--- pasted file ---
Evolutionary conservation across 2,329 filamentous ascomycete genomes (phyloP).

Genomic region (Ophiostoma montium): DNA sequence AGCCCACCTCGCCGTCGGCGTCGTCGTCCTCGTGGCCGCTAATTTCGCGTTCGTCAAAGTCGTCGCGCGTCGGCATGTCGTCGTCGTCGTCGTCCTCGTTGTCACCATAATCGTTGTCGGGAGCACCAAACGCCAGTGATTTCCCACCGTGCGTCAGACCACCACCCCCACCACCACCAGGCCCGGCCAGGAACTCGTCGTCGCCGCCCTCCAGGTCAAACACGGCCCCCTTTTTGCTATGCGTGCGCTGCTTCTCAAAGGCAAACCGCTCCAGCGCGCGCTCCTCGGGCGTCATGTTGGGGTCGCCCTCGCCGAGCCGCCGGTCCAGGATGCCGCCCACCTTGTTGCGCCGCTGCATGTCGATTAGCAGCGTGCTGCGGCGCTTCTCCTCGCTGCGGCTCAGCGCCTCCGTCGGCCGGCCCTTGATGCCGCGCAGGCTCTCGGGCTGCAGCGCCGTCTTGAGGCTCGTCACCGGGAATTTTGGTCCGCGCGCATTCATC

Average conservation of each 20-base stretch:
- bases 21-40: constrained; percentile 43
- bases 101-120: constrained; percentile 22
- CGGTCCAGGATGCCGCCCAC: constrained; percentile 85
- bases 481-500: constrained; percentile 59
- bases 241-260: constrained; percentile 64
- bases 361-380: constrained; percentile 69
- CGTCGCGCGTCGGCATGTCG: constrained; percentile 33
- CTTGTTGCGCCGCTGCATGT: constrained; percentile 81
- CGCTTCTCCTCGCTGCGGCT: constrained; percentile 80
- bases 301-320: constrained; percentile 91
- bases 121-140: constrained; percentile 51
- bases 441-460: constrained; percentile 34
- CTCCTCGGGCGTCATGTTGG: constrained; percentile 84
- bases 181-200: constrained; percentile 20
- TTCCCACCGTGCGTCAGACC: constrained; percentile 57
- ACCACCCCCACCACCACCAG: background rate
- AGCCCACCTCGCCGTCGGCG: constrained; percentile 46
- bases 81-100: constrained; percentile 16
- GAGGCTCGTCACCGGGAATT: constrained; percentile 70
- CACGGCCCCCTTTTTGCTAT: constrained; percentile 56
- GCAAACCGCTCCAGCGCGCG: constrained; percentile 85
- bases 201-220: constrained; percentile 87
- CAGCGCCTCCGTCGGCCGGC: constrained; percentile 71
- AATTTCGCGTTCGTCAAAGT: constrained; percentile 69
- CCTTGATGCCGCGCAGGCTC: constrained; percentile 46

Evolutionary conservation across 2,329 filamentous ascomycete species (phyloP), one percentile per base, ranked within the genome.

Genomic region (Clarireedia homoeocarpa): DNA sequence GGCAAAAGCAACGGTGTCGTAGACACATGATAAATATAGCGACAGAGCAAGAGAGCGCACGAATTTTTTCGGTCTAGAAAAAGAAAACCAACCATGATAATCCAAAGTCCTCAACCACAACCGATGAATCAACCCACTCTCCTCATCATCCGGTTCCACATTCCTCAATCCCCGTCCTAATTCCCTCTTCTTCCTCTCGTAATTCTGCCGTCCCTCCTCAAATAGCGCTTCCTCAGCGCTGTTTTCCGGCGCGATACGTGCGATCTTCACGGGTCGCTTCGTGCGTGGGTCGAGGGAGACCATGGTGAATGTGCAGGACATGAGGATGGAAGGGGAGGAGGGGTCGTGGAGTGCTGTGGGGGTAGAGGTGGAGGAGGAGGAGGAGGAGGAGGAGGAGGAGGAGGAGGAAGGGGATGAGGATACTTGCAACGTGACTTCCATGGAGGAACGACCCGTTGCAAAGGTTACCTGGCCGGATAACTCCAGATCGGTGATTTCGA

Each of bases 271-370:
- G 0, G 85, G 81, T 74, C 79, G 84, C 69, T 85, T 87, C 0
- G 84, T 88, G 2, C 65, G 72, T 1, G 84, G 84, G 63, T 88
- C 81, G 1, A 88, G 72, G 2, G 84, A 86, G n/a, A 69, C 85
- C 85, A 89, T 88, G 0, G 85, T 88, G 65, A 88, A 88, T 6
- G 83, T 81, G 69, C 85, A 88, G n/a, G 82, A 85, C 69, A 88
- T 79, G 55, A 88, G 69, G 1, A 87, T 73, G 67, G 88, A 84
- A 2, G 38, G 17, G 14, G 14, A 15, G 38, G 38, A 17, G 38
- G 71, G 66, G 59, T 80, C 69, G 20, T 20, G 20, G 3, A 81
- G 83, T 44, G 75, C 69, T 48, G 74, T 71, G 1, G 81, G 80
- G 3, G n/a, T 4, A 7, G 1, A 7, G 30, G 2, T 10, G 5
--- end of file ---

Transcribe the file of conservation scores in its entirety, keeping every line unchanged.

Evolutionary conservation across 2,329 filamentous ascomycete genomes (phyloP).

Genomic region (Ophiostoma montium): DNA sequence AGCCCACCTCGCCGTCGGCGTCGTCGTCCTCGTGGCCGCTAATTTCGCGTTCGTCAAAGTCGTCGCGCGTCGGCATGTCGTCGTCGTCGTCGTCCTCGTTGTCACCATAATCGTTGTCGGGAGCACCAAACGCCAGTGATTTCCCACCGTGCGTCAGACCACCACCCCCACCACCACCAGGCCCGGCCAGGAACTCGTCGTCGCCGCCCTCCAGGTCAAACACGGCCCCCTTTTTGCTATGCGTGCGCTGCTTCTCAAAGGCAAACCGCTCCAGCGCGCGCTCCTCGGGCGTCATGTTGGGGTCGCCCTCGCCGAGCCGCCGGTCCAGGATGCCGCCCACCTTGTTGCGCCGCTGCATGTCGATTAGCAGCGTGCTGCGGCGCTTCTCCTCGCTGCGGCTCAGCGCCTCCGTCGGCCGGCCCTTGATGCCGCGCAGGCTCTCGGGCTGCAGCGCCGTCTTGAGGCTCGTCACCGGGAATTTTGGTCCGCGCGCATTCATC

Average conservation of each 20-base stretch:
- bases 21-40: constrained; percentile 43
- bases 101-120: constrained; percentile 22
- CGGTCCAGGATGCCGCCCAC: constrained; percentile 85
- bases 481-500: constrained; percentile 59
- bases 241-260: constrained; percentile 64
- bases 361-380: constrained; percentile 69
- CGTCGCGCGTCGGCATGTCG: constrained; percentile 33
- CTTGTTGCGCCGCTGCATGT: constrained; percentile 81
- CGCTTCTCCTCGCTGCGGCT: constrained; percentile 80
- bases 301-320: constrained; percentile 91
- bases 121-140: constrained; percentile 51
- bases 441-460: constrained; percentile 34
- CTCCTCGGGCGTCATGTTGG: constrained; percentile 84
- bases 181-200: constrained; percentile 20
- TTCCCACCGTGCGTCAGACC: constrained; percentile 57
- ACCACCCCCACCACCACCAG: background rate
- AGCCCACCTCGCCGTCGGCG: constrained; percentile 46
- bases 81-100: constrained; percentile 16
- GAGGCTCGTCACCGGGAATT: constrained; percentile 70
- CACGGCCCCCTTTTTGCTAT: constrained; percentile 56
- GCAAACCGCTCCAGCGCGCG: constrained; percentile 85
- bases 201-220: constrained; percentile 87
- CAGCGCCTCCGTCGGCCGGC: constrained; percentile 71
- AATTTCGCGTTCGTCAAAGT: constrained; percentile 69
- CCTTGATGCCGCGCAGGCTC: constrained; percentile 46

Evolutionary conservation across 2,329 filamentous ascomycete species (phyloP), one percentile per base, ranked within the genome.

Genomic region (Clarireedia homoeocarpa): DNA sequence GGCAAAAGCAACGGTGTCGTAGACACATGATAAATATAGCGACAGAGCAAGAGAGCGCACGAATTTTTTCGGTCTAGAAAAAGAAAACCAACCATGATAATCCAAAGTCCTCAACCACAACCGATGAATCAACCCACTCTCCTCATCATCCGGTTCCACATTCCTCAATCCCCGTCCTAATTCCCTCTTCTTCCTCTCGTAATTCTGCCGTCCCTCCTCAAATAGCGCTTCCTCAGCGCTGTTTTCCGGCGCGATACGTGCGATCTTCACGGGTCGCTTCGTGCGTGGGTCGAGGGAGACCATGGTGAATGTGCAGGACATGAGGATGGAAGGGGAGGAGGGGTCGTGGAGTGCTGTGGGGGTAGAGGTGGAGGAGGAGGAGGAGGAGGAGGAGGAGGAGGAGGAGGAAGGGGATGAGGATACTTGCAACGTGACTTCCATGGAGGAACGACCCGTTGCAAAGGTTACCTGGCCGGATAACTCCAGATCGGTGATTTCGA

Each of bases 271-370:
- G 0, G 85, G 81, T 74, C 79, G 84, C 69, T 85, T 87, C 0
- G 84, T 88, G 2, C 65, G 72, T 1, G 84, G 84, G 63, T 88
- C 81, G 1, A 88, G 72, G 2, G 84, A 86, G n/a, A 69, C 85
- C 85, A 89, T 88, G 0, G 85, T 88, G 65, A 88, A 88, T 6
- G 83, T 81, G 69, C 85, A 88, G n/a, G 82, A 85, C 69, A 88
- T 79, G 55, A 88, G 69, G 1, A 87, T 73, G 67, G 88, A 84
- A 2, G 38, G 17, G 14, G 14, A 15, G 38, G 38, A 17, G 38
- G 71, G 66, G 59, T 80, C 69, G 20, T 20, G 20, G 3, A 81
- G 83, T 44, G 75, C 69, T 48, G 74, T 71, G 1, G 81, G 80
- G 3, G n/a, T 4, A 7, G 1, A 7, G 30, G 2, T 10, G 5